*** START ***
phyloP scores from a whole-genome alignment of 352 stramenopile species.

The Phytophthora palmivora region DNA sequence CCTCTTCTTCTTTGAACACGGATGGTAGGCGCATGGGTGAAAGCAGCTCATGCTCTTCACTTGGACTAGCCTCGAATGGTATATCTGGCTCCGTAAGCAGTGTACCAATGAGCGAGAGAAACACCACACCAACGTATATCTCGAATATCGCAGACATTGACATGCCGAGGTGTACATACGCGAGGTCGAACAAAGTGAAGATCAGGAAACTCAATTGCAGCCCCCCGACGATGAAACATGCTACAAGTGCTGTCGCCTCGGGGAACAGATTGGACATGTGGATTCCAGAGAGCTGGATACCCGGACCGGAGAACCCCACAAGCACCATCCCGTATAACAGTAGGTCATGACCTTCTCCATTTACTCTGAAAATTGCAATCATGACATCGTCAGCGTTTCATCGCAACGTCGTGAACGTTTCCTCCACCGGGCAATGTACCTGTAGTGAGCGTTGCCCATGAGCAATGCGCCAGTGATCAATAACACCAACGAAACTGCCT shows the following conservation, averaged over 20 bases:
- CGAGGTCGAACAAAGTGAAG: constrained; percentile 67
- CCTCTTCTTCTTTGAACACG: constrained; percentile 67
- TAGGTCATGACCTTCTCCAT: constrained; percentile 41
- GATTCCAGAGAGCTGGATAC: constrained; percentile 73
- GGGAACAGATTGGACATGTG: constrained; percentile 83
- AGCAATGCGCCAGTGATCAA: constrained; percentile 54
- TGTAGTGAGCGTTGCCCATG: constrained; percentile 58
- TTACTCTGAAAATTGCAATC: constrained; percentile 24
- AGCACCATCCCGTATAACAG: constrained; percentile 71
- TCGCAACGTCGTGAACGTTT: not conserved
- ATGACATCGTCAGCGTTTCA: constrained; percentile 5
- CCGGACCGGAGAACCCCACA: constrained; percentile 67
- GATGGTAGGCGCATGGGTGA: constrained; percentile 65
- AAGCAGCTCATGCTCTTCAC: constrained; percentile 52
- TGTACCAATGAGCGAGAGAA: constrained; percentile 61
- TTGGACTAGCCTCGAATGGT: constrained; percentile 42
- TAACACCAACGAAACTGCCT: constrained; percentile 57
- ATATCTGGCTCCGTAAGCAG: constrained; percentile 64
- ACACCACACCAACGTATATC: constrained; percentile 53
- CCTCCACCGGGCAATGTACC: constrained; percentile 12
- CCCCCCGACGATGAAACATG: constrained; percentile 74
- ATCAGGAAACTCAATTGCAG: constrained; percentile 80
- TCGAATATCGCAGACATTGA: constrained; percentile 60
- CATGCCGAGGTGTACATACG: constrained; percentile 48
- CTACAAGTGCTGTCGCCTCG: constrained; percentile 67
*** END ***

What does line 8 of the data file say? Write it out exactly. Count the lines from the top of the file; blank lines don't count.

- AGCAATGCGCCAGTGATCAA: constrained; percentile 54